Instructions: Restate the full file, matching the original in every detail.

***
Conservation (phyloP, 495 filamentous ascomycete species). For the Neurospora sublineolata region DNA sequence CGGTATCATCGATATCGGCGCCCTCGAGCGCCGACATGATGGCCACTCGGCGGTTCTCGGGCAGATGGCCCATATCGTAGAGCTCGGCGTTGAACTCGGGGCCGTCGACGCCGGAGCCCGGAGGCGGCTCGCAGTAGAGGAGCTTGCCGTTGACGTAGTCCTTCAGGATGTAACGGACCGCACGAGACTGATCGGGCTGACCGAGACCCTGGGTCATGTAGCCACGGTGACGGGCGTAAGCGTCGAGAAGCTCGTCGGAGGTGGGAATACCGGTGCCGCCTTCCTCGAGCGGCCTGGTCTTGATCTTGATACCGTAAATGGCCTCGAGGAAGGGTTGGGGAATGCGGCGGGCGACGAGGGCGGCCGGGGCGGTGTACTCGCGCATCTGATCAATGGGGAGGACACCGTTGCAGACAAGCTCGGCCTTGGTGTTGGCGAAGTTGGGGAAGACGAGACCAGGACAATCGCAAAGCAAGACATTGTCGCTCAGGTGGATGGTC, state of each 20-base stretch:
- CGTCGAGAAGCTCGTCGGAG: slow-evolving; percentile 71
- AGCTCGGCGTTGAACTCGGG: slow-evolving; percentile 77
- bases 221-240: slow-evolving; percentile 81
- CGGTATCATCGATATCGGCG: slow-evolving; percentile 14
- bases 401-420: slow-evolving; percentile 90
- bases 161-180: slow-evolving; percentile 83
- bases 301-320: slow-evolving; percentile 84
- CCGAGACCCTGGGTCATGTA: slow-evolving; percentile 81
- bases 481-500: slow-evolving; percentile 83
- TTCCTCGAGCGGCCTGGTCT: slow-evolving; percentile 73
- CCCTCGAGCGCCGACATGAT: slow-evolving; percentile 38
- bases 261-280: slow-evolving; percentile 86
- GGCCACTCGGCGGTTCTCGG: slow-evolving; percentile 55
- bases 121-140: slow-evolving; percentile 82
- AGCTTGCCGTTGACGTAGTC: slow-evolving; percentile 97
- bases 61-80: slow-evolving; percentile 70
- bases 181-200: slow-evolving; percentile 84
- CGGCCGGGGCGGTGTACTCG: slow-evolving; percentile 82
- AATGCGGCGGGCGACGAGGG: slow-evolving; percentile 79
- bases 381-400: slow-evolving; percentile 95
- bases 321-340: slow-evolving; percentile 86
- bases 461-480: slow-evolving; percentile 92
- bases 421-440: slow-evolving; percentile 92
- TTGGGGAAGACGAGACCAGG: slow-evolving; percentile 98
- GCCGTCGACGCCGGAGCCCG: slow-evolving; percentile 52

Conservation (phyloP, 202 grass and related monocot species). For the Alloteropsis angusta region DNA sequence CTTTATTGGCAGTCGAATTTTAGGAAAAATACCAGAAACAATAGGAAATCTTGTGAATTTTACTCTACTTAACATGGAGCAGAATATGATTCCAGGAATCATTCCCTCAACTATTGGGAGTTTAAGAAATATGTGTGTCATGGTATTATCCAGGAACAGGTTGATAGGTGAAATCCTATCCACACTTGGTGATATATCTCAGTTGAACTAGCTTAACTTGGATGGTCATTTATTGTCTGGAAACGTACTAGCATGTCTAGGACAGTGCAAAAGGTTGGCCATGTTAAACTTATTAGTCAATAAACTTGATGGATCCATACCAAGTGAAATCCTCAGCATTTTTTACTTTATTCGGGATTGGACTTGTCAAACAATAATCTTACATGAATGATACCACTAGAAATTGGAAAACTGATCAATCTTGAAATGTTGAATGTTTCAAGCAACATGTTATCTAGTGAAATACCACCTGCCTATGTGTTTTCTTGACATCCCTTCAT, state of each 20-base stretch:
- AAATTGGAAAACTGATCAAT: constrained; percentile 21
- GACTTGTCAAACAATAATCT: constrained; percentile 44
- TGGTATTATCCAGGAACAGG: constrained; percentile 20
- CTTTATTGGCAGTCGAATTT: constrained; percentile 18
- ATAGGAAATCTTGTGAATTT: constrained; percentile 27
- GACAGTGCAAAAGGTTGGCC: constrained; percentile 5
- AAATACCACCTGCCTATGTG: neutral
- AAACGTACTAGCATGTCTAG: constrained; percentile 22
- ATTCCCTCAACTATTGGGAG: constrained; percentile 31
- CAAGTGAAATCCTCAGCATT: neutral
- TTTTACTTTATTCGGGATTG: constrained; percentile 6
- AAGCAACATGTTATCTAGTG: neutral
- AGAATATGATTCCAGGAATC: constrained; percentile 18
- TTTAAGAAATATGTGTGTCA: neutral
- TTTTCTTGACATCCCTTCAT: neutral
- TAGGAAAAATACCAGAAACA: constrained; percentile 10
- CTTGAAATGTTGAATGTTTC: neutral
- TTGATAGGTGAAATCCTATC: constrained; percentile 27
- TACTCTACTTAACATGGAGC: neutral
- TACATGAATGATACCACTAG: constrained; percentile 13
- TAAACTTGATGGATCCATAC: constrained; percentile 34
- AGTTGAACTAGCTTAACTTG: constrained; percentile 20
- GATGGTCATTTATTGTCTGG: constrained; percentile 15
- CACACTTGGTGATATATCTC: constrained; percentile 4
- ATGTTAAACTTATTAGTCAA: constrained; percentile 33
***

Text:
Conservation (phyloP, 495 filamentous ascomycete species). For the Neurospora sublineolata region DNA sequence CGGTATCATCGATATCGGCGCCCTCGAGCGCCGACATGATGGCCACTCGGCGGTTCTCGGGCAGATGGCCCATATCGTAGAGCTCGGCGTTGAACTCGGGGCCGTCGACGCCGGAGCCCGGAGGCGGCTCGCAGTAGAGGAGCTTGCCGTTGACGTAGTCCTTCAGGATGTAACGGACCGCACGAGACTGATCGGGCTGACCGAGACCCTGGGTCATGTAGCCACGGTGACGGGCGTAAGCGTCGAGAAGCTCGTCGGAGGTGGGAATACCGGTGCCGCCTTCCTCGAGCGGCCTGGTCTTGATCTTGATACCGTAAATGGCCTCGAGGAAGGGTTGGGGAATGCGGCGGGCGACGAGGGCGGCCGGGGCGGTGTACTCGCGCATCTGATCAATGGGGAGGACACCGTTGCAGACAAGCTCGGCCTTGGTGTTGGCGAAGTTGGGGAAGACGAGACCAGGACAATCGCAAAGCAAGACATTGTCGCTCAGGTGGATGGTC, state of each 20-base stretch:
- CGTCGAGAAGCTCGTCGGAG: slow-evolving; percentile 71
- AGCTCGGCGTTGAACTCGGG: slow-evolving; percentile 77
- bases 221-240: slow-evolving; percentile 81
- CGGTATCATCGATATCGGCG: slow-evolving; percentile 14
- bases 401-420: slow-evolving; percentile 90
- bases 161-180: slow-evolving; percentile 83
- bases 301-320: slow-evolving; percentile 84
- CCGAGACCCTGGGTCATGTA: slow-evolving; percentile 81
- bases 481-500: slow-evolving; percentile 83
- TTCCTCGAGCGGCCTGGTCT: slow-evolving; percentile 73
- CCCTCGAGCGCCGACATGAT: slow-evolving; percentile 38
- bases 261-280: slow-evolving; percentile 86
- GGCCACTCGGCGGTTCTCGG: slow-evolving; percentile 55
- bases 121-140: slow-evolving; percentile 82
- AGCTTGCCGTTGACGTAGTC: slow-evolving; percentile 97
- bases 61-80: slow-evolving; percentile 70
- bases 181-200: slow-evolving; percentile 84
- CGGCCGGGGCGGTGTACTCG: slow-evolving; percentile 82
- AATGCGGCGGGCGACGAGGG: slow-evolving; percentile 79
- bases 381-400: slow-evolving; percentile 95
- bases 321-340: slow-evolving; percentile 86
- bases 461-480: slow-evolving; percentile 92
- bases 421-440: slow-evolving; percentile 92
- TTGGGGAAGACGAGACCAGG: slow-evolving; percentile 98
- GCCGTCGACGCCGGAGCCCG: slow-evolving; percentile 52

Conservation (phyloP, 202 grass and related monocot species). For the Alloteropsis angusta region DNA sequence CTTTATTGGCAGTCGAATTTTAGGAAAAATACCAGAAACAATAGGAAATCTTGTGAATTTTACTCTACTTAACATGGAGCAGAATATGATTCCAGGAATCATTCCCTCAACTATTGGGAGTTTAAGAAATATGTGTGTCATGGTATTATCCAGGAACAGGTTGATAGGTGAAATCCTATCCACACTTGGTGATATATCTCAGTTGAACTAGCTTAACTTGGATGGTCATTTATTGTCTGGAAACGTACTAGCATGTCTAGGACAGTGCAAAAGGTTGGCCATGTTAAACTTATTAGTCAATAAACTTGATGGATCCATACCAAGTGAAATCCTCAGCATTTTTTACTTTATTCGGGATTGGACTTGTCAAACAATAATCTTACATGAATGATACCACTAGAAATTGGAAAACTGATCAATCTTGAAATGTTGAATGTTTCAAGCAACATGTTATCTAGTGAAATACCACCTGCCTATGTGTTTTCTTGACATCCCTTCAT, state of each 20-base stretch:
- AAATTGGAAAACTGATCAAT: constrained; percentile 21
- GACTTGTCAAACAATAATCT: constrained; percentile 44
- TGGTATTATCCAGGAACAGG: constrained; percentile 20
- CTTTATTGGCAGTCGAATTT: constrained; percentile 18
- ATAGGAAATCTTGTGAATTT: constrained; percentile 27
- GACAGTGCAAAAGGTTGGCC: constrained; percentile 5
- AAATACCACCTGCCTATGTG: neutral
- AAACGTACTAGCATGTCTAG: constrained; percentile 22
- ATTCCCTCAACTATTGGGAG: constrained; percentile 31
- CAAGTGAAATCCTCAGCATT: neutral
- TTTTACTTTATTCGGGATTG: constrained; percentile 6
- AAGCAACATGTTATCTAGTG: neutral
- AGAATATGATTCCAGGAATC: constrained; percentile 18
- TTTAAGAAATATGTGTGTCA: neutral
- TTTTCTTGACATCCCTTCAT: neutral
- TAGGAAAAATACCAGAAACA: constrained; percentile 10
- CTTGAAATGTTGAATGTTTC: neutral
- TTGATAGGTGAAATCCTATC: constrained; percentile 27
- TACTCTACTTAACATGGAGC: neutral
- TACATGAATGATACCACTAG: constrained; percentile 13
- TAAACTTGATGGATCCATAC: constrained; percentile 34
- AGTTGAACTAGCTTAACTTG: constrained; percentile 20
- GATGGTCATTTATTGTCTGG: constrained; percentile 15
- CACACTTGGTGATATATCTC: constrained; percentile 4
- ATGTTAAACTTATTAGTCAA: constrained; percentile 33